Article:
Large local investment reflects strength of aerospace industry (Pittsburgh Business Times - by Justine Coyne - July 11, 2014)
When the first aircraft took flight in 1903, Orville and Wilbur Wright relied on crankcase casts produced by the Pittsburgh Reduction Co. In 1908, a year after the company became the Aluminum Company of America, a German engineer named Alfred Wilm developed Duralumin, an extraordinarily strong copper, aluminum, magnesium alloy Alcoa did not possess, as its research facilities at the time were virtually nonexistent.
In the wake of World War I and under pressure from the federal government, Alcoa developed its Duralumin substitute — known as the 17S alloy — that would be used to build the first commercial all-metal airplane in the U.S., the Ford Trimotor.
From those humble beginnings, Alcoa built an aerospace business that one day would reap more than $4 billion in revenue.
Today, every Western commercial aircraft features Alcoa fasteners and castings. On one Airbus A380 alone there are about 1 million Alcoa fasteners.
With backlogs stretching well into the next decade for large U.S. aerospace manufacturers such as Boeing Co. and Airbus SAS, Alcoa and other local companies are seeing sales soar.
“All you really have to do is look at the value that we have in there and look at the projections from the aircraft makers,” Alcoa CEO Klaus Kleinfeld said on a July 8 conference call. “… I mean I couldn’t be more optimistic on that.”
In just the past couple of months, Alcoa announced it would spend $2.85 billion to acquire Firth Rixson Co., a global leader in aerospace engine parts; invest $25 million at its facility in Hampton, Va.; and expand its aerospace operations in La Porte, Ind., to the tune of $100 million.
“Because the backlog is so extensive, there’s a lot of comfort among manufacturers to make these investments,” said Josh Sullivan, senior research analyst at Sterne Agee. “The amount of investment you’re seeing really speaks to the strength of the aerospace industry overall.”
And it’s not just Pittsburgh’s largest public companies that are investing to meet growing aerospace demand. In October, Houston, Pa.-based Perryman Co., which has grown to about 450 employees, said it would spend $40 million to expand its facilities in Houston and California, Pa., effectively doubling its capacity to produce aerospace fastener stock material and bar products.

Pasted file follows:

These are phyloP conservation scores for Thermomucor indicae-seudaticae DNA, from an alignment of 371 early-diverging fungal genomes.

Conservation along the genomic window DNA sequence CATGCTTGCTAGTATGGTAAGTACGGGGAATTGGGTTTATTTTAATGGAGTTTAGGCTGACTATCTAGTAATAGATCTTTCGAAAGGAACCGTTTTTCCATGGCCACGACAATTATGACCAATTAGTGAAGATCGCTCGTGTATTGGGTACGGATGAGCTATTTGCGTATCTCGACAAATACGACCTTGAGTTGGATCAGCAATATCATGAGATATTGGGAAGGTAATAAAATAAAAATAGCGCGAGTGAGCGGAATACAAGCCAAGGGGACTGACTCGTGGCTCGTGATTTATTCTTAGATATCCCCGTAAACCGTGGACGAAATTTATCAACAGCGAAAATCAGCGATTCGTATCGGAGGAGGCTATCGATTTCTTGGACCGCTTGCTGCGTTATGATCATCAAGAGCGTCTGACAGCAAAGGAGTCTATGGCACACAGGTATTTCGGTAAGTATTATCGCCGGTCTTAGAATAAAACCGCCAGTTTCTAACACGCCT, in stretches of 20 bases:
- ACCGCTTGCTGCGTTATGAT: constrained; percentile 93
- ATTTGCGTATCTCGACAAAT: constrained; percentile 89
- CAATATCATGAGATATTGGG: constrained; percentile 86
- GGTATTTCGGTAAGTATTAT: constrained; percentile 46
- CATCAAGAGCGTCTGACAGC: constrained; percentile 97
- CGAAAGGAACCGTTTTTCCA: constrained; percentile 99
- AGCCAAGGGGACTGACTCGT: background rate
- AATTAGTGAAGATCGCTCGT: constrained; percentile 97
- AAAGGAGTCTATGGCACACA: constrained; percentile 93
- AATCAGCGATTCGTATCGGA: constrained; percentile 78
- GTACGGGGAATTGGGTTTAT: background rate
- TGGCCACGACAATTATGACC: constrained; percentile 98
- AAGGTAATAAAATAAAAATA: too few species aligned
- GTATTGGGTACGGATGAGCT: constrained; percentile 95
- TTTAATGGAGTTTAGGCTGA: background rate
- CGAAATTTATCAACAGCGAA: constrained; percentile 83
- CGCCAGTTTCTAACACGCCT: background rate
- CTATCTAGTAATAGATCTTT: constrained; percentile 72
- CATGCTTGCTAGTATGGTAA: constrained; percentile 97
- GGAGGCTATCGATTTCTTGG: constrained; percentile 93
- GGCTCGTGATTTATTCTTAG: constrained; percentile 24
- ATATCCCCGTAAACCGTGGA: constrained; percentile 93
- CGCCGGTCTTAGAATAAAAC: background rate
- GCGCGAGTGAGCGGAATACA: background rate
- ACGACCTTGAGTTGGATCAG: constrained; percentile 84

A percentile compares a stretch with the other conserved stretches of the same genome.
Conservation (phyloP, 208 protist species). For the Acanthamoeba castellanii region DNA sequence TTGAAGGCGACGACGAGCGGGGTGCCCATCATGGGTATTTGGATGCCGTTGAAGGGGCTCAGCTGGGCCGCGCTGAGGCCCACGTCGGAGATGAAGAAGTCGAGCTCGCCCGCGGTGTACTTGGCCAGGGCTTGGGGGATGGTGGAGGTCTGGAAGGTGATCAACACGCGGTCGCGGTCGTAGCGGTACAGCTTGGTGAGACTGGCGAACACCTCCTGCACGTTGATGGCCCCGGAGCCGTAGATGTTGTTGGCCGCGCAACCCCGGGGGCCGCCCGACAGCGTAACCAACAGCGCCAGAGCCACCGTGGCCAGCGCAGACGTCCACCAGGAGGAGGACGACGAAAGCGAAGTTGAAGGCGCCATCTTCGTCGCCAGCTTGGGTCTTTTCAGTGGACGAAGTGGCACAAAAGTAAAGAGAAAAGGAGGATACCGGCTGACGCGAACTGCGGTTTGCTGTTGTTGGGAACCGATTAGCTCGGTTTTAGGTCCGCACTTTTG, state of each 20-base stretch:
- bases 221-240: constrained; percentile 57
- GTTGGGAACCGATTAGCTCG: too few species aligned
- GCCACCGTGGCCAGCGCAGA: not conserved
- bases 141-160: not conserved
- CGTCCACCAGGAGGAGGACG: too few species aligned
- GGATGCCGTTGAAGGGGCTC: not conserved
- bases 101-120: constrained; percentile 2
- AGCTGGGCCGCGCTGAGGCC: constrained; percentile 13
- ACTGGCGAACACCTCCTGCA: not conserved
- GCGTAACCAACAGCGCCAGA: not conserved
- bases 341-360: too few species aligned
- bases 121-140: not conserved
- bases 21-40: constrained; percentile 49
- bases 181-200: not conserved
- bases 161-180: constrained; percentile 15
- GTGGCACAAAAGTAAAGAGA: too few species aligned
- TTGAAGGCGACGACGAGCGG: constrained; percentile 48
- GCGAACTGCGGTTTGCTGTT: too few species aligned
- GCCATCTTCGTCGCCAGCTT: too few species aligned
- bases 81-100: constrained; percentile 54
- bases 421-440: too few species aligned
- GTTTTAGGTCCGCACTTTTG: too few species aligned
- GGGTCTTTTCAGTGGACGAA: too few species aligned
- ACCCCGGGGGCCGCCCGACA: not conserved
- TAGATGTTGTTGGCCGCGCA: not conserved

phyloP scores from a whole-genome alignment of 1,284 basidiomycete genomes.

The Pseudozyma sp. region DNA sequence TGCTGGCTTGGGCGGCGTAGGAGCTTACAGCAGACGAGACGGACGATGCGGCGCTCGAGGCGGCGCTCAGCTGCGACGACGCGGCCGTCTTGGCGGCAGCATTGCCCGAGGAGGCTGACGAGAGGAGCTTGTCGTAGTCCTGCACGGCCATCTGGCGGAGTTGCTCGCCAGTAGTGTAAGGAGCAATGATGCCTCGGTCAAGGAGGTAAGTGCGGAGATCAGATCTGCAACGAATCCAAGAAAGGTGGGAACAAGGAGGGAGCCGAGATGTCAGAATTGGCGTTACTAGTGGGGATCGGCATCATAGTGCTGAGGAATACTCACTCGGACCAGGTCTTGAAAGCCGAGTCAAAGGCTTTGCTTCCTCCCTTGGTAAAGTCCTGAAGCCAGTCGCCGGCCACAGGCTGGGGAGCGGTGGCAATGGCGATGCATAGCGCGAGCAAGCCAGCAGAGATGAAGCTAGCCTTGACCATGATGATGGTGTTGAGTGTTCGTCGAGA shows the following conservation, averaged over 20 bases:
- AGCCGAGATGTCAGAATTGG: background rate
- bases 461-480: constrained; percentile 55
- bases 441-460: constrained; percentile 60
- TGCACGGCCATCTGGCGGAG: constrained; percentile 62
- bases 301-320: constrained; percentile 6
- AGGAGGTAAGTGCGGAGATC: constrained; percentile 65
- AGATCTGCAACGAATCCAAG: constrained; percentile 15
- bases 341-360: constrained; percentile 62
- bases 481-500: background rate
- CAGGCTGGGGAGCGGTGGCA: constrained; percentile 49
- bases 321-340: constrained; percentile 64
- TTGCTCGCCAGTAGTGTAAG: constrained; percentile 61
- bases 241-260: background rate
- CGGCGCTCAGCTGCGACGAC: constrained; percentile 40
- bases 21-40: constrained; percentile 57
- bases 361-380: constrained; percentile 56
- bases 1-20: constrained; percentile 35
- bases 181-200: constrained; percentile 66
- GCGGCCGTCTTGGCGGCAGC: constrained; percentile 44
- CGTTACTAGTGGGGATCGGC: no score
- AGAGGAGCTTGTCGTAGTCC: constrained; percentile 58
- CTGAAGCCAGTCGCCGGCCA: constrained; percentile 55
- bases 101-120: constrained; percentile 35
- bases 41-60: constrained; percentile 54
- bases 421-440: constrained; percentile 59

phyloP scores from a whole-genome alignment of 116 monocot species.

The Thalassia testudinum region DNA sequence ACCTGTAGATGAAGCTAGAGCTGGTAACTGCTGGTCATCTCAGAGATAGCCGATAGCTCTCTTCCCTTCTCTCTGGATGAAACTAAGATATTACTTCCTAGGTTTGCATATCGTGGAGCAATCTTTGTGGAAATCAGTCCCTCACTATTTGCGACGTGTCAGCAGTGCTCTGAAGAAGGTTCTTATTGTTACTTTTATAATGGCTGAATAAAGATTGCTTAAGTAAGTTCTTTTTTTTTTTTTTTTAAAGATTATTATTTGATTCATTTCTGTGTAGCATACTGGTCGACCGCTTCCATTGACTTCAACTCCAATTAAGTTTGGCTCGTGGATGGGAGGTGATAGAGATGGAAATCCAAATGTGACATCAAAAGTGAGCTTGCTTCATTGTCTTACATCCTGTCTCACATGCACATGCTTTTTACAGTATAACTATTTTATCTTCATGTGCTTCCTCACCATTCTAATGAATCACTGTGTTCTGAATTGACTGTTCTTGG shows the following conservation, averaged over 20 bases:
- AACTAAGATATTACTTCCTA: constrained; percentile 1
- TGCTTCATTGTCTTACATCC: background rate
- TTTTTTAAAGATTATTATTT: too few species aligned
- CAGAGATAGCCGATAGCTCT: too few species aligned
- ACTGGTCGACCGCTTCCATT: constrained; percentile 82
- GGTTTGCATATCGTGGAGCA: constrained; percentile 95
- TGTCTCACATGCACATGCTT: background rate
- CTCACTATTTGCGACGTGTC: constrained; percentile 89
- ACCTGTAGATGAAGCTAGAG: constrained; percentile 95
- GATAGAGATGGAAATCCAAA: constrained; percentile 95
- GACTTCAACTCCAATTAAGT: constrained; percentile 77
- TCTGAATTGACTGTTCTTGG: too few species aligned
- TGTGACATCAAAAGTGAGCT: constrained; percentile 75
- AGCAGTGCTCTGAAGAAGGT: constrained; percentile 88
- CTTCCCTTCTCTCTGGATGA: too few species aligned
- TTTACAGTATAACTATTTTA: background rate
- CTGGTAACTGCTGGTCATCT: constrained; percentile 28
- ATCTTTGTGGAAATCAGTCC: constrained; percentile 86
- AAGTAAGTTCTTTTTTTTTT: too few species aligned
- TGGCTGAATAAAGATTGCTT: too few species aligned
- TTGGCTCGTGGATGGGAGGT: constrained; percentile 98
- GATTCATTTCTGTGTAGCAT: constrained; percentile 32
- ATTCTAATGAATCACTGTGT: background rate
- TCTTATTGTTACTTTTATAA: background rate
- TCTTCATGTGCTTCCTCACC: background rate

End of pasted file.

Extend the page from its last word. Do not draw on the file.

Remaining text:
“As the build rates increase, that means there’s more opportunity for us to increase,” said Frank Perryman, president and CEO of Perryman Co.
Boeing’s commercial backlog jumped to nearly 5,200 planes at the end of May, up from about 3,770 at the end of 2011. In the same month, Airbus’ backlog stood at 5,514 aircraft.
To put this into perspective, at $441 billion, Boeing’s backlog is more than the gross domestic product of all but 26 countries.
Airbus said at the beginning of this year it had orders to build $809 billion worth of merchandise at list prices and enough work to keep it busy for the next eight years — even if it didn’t get another order.
Meanwhile, Boeing and Airbus also have plans to increase the monthly production of their single-aisle aircraft, representing about 8,000 of the more than 11,000 large commercial aircraft in the current backlog.
“Over the last couple of years, we’ve been able to grow capacity, grow revenue and add team members,” Perryman said. “Looking at all of the indicators we follow and with how we are positioned across both aircraft manufacturers, we’re very bullish on the future of aerospace.”
In addition to Perryman, Pittsburgh-based manufacturers PPG Industries Inc., Allegheny Technologies Inc., RTI International Metals and Oberg Industries have all stepped up their presence in the sector to meet growing demand.
In its long-term market outlook, Boeing forecasts global airline passenger traffic will grow by 5 percent annually over the next two decades, prompting airlines to continue to expand their fleets. At the same time, airlines are looking to replace heavier, antiquated planes as they continue to battle with persistently high jet-fuel prices, which constitute close to a third of their total operating expenses.
“To be relevant on next-generation aircraft, you really have to partner with the major (original equipment manufacturers) to come up with solutions,” Sullivan said. “That’s why you see the investments Alcoa has made in its technology group paying off, and it’s the same thing with ATI’s proprietary metals.”